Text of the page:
Tower Bridge Poppies
The Poppies at the Tower captured public imagination.
Some artworks have that power. In case you've been living on another planet or in a bubble somewhere I'll share the story again.
To mark 100 years since the start of World War 1 several events were put on in 2014 to commemorate the event.
One of these was to create ceramic poppies and install them in the moat of the Tower of London.
Poppies have long been used to remember those fallen in conflict. Partly because they are blood red but also because they tend to grow in areas where the ground has recently been disturbed, like a battlefield.
When they grow after a battle it is a reminder of those whose blood was shed. Thanks to John McCrae's poem In Flanders Field they are synonymous with Rememberance Sunday and Armistice Day. And now, Thanks to Paul Cummins and Tom Piper, The Tower as well.
Like many artists the symbolism is not lost on me and the timing seemed perfect to create a painting based on a view that included Tower Bridge.
There's an irony too.
The Tower of London was once witness to many acts of war and acts of brutality that had nothing to do with was and everything to do with the sovereign's desire to control the people.
We may think we live in more enlightened times and use civilised ways to resolve disputes but one does not have to look far to see ample evidence of peoples who are still living in brutal and barbaric times.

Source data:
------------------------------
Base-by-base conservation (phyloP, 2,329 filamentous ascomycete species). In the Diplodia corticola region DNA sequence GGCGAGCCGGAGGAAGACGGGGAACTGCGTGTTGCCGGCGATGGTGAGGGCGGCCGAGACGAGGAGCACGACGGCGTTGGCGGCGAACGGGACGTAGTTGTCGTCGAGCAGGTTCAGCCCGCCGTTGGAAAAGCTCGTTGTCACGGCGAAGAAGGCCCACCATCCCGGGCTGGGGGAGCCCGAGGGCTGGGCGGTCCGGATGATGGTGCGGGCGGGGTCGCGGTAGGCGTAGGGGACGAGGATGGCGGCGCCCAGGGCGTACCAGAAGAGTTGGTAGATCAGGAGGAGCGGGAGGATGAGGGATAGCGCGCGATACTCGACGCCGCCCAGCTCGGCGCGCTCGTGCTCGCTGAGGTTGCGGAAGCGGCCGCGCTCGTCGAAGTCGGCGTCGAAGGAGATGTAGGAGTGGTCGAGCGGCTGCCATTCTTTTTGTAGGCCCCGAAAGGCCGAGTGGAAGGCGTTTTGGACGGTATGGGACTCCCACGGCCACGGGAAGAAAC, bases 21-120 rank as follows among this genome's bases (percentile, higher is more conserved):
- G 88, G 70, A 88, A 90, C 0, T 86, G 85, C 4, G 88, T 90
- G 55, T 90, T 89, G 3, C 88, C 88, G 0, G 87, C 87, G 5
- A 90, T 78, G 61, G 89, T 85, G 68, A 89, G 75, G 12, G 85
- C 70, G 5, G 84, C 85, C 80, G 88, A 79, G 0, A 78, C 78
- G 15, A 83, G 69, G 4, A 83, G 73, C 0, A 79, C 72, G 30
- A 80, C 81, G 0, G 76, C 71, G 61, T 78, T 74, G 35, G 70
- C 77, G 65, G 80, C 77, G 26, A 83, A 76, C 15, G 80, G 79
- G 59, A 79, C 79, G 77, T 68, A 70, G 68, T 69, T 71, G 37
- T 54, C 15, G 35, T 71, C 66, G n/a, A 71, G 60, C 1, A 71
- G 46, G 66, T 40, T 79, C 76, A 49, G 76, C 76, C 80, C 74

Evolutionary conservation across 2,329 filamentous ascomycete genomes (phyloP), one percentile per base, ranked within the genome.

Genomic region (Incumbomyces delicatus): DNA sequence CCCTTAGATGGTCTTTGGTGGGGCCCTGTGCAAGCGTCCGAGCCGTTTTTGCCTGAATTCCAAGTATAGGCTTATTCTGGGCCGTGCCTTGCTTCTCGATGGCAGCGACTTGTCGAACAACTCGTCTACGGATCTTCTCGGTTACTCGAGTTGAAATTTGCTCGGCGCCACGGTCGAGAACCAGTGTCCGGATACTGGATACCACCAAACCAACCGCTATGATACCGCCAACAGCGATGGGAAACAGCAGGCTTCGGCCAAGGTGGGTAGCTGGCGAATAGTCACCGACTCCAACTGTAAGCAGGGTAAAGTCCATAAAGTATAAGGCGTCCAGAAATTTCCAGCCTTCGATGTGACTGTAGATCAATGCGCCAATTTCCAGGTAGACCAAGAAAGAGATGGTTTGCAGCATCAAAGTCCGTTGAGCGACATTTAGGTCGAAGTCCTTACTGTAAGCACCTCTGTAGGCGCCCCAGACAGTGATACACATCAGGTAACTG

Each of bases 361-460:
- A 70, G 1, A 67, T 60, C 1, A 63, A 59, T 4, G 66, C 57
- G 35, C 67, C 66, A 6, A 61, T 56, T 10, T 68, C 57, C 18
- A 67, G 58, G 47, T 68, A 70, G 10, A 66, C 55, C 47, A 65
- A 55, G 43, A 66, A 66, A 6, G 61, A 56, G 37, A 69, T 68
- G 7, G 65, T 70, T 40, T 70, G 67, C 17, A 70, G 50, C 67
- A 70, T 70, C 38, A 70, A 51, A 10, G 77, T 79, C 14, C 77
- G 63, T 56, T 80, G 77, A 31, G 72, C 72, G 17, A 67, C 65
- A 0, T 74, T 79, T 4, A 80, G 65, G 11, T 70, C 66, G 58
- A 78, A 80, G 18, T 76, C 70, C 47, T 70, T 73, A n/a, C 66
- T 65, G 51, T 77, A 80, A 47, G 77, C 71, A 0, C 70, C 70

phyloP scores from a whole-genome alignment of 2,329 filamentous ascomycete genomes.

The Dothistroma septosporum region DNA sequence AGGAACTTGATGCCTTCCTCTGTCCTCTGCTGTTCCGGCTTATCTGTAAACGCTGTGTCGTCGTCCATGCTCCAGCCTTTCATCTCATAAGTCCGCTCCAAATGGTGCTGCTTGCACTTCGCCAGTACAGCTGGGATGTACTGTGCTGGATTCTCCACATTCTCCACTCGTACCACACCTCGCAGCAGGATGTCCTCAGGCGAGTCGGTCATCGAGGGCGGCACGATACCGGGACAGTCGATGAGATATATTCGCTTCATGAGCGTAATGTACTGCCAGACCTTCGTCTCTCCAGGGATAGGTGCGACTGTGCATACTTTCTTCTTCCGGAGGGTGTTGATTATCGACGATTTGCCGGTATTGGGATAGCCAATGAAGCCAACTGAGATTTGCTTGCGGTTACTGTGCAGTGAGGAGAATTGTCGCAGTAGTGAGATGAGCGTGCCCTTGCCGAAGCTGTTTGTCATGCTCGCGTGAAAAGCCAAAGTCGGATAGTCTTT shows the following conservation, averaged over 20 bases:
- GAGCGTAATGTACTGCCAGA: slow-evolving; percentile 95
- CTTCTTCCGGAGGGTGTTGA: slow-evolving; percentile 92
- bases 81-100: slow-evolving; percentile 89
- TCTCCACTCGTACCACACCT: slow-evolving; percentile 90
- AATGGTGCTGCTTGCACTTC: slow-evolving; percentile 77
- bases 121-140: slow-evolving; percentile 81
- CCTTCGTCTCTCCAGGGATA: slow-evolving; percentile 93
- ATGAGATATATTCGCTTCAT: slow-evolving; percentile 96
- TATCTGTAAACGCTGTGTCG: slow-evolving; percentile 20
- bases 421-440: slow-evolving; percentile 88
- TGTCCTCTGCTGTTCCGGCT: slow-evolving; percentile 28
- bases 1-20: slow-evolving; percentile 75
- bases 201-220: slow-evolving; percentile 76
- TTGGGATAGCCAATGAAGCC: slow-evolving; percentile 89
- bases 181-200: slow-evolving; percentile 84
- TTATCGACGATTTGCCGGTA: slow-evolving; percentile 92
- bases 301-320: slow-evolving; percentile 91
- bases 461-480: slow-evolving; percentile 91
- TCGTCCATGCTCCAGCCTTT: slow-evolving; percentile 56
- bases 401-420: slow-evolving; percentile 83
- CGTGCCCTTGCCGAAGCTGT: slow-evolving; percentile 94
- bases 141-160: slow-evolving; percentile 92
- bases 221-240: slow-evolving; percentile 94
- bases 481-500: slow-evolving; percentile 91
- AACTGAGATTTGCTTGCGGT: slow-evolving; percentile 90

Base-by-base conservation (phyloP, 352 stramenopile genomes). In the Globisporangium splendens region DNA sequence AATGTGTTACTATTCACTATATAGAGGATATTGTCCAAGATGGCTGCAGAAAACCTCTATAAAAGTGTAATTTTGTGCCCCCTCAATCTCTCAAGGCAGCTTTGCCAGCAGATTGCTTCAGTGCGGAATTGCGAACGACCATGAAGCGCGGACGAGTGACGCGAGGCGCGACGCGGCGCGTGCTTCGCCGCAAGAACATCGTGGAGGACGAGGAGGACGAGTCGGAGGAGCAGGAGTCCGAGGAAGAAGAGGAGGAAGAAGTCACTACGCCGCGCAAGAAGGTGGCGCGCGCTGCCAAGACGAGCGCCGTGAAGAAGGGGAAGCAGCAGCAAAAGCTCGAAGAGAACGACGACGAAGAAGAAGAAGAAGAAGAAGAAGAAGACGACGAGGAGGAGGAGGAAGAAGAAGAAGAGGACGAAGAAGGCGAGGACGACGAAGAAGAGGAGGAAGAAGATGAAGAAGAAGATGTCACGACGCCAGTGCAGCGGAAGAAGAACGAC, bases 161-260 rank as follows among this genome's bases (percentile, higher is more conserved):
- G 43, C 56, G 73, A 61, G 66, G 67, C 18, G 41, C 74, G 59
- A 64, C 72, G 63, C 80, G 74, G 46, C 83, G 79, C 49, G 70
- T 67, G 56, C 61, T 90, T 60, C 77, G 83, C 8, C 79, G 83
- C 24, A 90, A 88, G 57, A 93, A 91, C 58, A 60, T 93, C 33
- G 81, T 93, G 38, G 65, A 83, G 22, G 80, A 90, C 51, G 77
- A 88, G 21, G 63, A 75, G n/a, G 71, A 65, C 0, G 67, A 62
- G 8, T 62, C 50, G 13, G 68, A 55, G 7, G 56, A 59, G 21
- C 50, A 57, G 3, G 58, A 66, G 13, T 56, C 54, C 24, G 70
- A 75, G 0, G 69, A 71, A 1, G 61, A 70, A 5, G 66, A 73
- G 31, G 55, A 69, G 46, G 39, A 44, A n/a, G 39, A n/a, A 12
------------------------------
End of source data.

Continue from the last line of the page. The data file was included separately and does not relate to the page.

Conflict is not resolved by arming ourselves and retaliating. That just escalates the situation, however justified the fight may be. The only solution is by dialogue to find truth and reconcilliation between parties. Then by establishing fair and equal forms of government to ensure the needs of all and being met.
Which is why Memorials like the Poppies at the Tower of London are taken to heart.
It's important to remember how easily things can escalate and find ways to create lasting peace.
Watercolour and acrylic ink on canvas treated with watercolour ground. Spray varnish.
|Dimensions 81w× 102 h× 1.7 cm |
The picture is painted on canvas treated with watercolour ground. Cathy draws the lines with masking fluid to a planned arrangement before painting it with a watercolour wash which gets covered with clingfilm. Once this is removed the picture is further developed using acrylic inks which are left to dry before the masking is removed to reveal the final picture. The finished picture has been treated with matt varnish.